Sheridan Smith and Rupert Everett shine at theatre awards
- 18 February 2013
- From the section Entertainment & Arts
It was the role that Sheridan Smith said took her far outside her comfort zone.
Now her Hedda Gabler at the Old Vic has won her the best actress in a play prize at Sunday's Whatsonstage.com awards.
Rupert Everett took the honours for best actor in a play for his role as Oscar Wilde in The Judas Kiss.
The awards, voted for by theatre audiences, were announced at a ceremony at London's Palace Theatre.
More than 60,000 people took part in the voting across 27 categories.
Steven Sondheim's blood-soaked musical Sweeney Todd, which ran last year at the Adelphi, converted all of its five nominations into wins, including best musical revival.
Michael Ball and Imelda Staunton won the best actor and best actress in a musical prizes for their respective roles as the demonic barber and the pie-making Mrs Lovett.
Speaking to the BBC backstage, Ball said of his character: "I loved the fact that he was so dark, it's something that people probably hadn't anticipated I would do - and to play opposite Imelda was an absolute masterclass for me."
Sweeney Todd also won the best director prize for Jonathan Kent and best lighting design for Mark Henderson.
At last year's awards, the musical won best regional production for its original run at Chichester Festival Theatre.
The prizes for best supporting roles in a musical went to Tim Minchin and Melanie C, who played Judas Iscariot and Mary Magdalene in the arena tour of Jesus Christ Superstar.
The former Spice Girl, who previously appeared in musical Blood Brothers, said: "I really want to thank the theatre community because I feel that you've watched my performances without prejudice, and I really appreciate that."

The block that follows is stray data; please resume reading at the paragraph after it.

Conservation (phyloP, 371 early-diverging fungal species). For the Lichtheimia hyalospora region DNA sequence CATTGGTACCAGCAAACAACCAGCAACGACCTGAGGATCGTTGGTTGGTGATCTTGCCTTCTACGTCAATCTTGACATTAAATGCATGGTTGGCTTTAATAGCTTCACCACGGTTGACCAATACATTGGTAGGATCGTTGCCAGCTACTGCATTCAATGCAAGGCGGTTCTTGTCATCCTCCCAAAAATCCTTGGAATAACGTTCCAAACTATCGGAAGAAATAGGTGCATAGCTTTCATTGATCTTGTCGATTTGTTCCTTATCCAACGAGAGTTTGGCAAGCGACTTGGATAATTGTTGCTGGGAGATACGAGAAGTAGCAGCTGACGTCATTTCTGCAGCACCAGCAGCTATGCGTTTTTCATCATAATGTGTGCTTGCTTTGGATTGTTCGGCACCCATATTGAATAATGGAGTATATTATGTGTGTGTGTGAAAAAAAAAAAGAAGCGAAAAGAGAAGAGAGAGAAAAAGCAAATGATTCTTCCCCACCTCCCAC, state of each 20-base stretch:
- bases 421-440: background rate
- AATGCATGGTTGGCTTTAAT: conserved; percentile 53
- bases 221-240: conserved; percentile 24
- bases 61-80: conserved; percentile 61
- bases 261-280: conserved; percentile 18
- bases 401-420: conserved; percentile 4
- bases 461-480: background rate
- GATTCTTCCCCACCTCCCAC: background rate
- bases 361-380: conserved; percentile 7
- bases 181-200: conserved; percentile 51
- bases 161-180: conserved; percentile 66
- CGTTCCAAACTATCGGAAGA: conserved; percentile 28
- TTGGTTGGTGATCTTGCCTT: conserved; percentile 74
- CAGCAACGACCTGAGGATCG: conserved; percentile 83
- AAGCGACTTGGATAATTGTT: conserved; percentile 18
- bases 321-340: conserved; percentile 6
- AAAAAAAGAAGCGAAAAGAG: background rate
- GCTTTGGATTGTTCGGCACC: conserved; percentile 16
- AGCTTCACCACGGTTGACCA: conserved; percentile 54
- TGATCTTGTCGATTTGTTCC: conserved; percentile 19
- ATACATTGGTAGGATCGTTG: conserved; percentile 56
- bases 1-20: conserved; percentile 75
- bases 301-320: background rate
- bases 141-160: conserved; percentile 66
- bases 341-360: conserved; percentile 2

Among the other winners on the night were Danny Boyle's Olympics Opening Ceremony, which was named theatre event of the year.
Accepting the award, along with some of the performers from the ceremony, Boyle thanked the audience for celebrating the cultural element of the show.
He said: "That culture is everything and it runs from razzmatazz like this evening down to a lonely anguished poem, and it's really important that all our children have access to that culture all the time."
Stephen Fry won best supporting actor in a play for his return to the stage - after a 17 year absence - as Malvolio in Twelfth Night.
The all-male Globe production, along with Richard III, has just completed a sell-out West End run at the Apollo Theatre. The double bill won best ensemble performance, while Twelfth Night also won best Shakespearean production.
In his videoed acceptance speech, Fry said: "I am simply astonished. Seventeen years ago, I left this country in disgrace having run out of a play [Cell Mates] and I thought I might never return to the stage again."
The most hotly contested category at the 2013 awards was for best actress in a play, where just 0.9% of the public vote separated winner Sheridan Smith (Hedda Gabler) from runner-up Billie Piper (The Effect).